Good day, book divas and divos. I hope you’re having a fantastic week so far and have gotten some reading time whilst enjoying the warm weather. I’m currently participating in my local library’s “Summer reading challenge” or at least I’m trying to participate. Sadly, I’ve been residing in migraine headache central for the past week, which is somewhat apropos since June is Migraine and Headache Awareness Month. Despite the severe migraine headaches lately, I’ve been steadily adding to my TBR list (no, you don’t want to know how long it actually is at this point). I keep telling myself that I really need to get started on a few of the series I’ve marked to read just so I can read the latest releases in the series. One such series is the Third Chance Enterprises series featuring Molly McGill by Jeff Bond, including the most recent release, The Begonia Killer. (I’ve fallen in love with the pulp fiction style cover.) I’m incredibly honored and pleased to welcome back to the blog, Jeff Bond. Mr. Bond (I really love saying that) will be discussing the concept of “writing what you know” with us today. I hope you’ll enjoy what he has to say and add The Begonia Killer to your ever-growing TBR list. Good day, Mr. Bond, and thank you for today’s visit.

Writing from Personal Experience

I finally got around to starting Infinite Jest by David Foster Wallace. It’s a book some people swear by, but at 1088 pages and with a heavy post-modern reputation, it’s been more than I’ve felt like biting off. I’m enjoying the book. The language and characters are dazzling. The scenes are very readable and don’t drag the way you might expect from a book that long.

Still, certain riffs have such an encyclopedic feel that I found myself speculating about how Wallace came into so much knowledge. He’s particularly voluminous on the topic of the Enfield Tennis Academy — the interpersonal dynamics of the young athletes training there, details of their games, minutiae about showers and sweaty laundry and admissions procedures.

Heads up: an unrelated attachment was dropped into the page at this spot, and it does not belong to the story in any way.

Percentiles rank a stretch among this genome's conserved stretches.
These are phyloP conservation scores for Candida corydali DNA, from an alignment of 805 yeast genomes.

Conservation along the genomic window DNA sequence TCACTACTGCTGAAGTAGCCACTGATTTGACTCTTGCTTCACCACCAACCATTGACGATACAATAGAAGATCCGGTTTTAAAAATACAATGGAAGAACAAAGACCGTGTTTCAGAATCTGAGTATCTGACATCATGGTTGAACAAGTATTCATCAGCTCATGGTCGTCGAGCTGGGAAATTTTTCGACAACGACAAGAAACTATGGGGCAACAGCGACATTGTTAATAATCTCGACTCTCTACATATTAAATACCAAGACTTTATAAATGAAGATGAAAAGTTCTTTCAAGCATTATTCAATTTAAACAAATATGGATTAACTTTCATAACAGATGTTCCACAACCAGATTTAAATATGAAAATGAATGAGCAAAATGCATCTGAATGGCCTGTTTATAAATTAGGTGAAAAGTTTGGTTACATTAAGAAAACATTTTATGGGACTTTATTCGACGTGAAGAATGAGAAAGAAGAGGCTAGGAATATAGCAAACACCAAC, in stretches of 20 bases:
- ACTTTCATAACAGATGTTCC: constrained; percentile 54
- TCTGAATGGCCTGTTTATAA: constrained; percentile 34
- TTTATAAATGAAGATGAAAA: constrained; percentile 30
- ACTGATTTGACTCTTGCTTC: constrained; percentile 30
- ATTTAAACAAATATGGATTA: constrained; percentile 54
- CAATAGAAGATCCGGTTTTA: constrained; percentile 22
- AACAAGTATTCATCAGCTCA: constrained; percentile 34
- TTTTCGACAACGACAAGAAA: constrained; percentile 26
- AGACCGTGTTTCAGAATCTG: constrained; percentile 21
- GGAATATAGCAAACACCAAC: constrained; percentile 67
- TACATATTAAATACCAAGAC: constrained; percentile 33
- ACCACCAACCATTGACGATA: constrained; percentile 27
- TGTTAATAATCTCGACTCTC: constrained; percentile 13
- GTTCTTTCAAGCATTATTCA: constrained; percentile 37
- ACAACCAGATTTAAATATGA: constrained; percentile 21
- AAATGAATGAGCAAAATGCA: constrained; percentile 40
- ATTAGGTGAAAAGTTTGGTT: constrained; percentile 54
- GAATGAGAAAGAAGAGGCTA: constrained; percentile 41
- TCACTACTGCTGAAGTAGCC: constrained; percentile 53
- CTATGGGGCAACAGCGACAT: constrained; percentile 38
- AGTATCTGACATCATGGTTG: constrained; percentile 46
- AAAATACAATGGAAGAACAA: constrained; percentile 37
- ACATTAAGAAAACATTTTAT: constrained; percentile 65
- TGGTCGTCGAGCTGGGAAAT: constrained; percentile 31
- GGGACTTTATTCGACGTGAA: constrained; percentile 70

He must have played growing up, I thought. A quick Google search confirmed that, yes, David Foster Wallace was a fairly serious junior tennis player.

There are plenty of advantages to following the old adage, “Write what you know.” You’re likely to have a reservoir of well-developed ideas about the topic. Any details your story needs are right there in your brain, ready to fall out onto the page. Often when you’re writing a character outside your experience — a neurosurgeon, say — you’ll have to do some homework to craft them believably. How much of their time is spent performing operations versus talking to patients versus reading X-rays? What sort of practice is most typical in their field? Private? University-affiliated?

All these answers are immediately available to a writer working in a field they know.

I set a recent book, The Pinebox Vendetta, at a twenty-year Yale reunion, not long after I attended my own. I didn’t have any grand wisdoms to convey about reunions or Yale. I just liked the setting for the plot I had in mind. Pinebox is book one of a series about rival political clans locked in a perpetual power struggle. I wanted to begin the series in a non-political setting to emphasize the consequences of the clans’ fighting beyond just votes and Senate seats. Because so many recent political figures have attended Yale, it felt natural for a backdrop.

In the end, I was happy with the choice. The Ivy League setting suited the centuries-old feud, and as an added bonus, I had an easy time with street names and building descriptions, and imagining the alumnae emotions during reunion weekend.

The flip side of familiar settings is that they can distort your perspective. Authors generally strive to write for the reader who’s naïve about their subject matter, and being very close to a particular industry, sport, or profession can make it hard to strike a balance between accessibility and authenticity.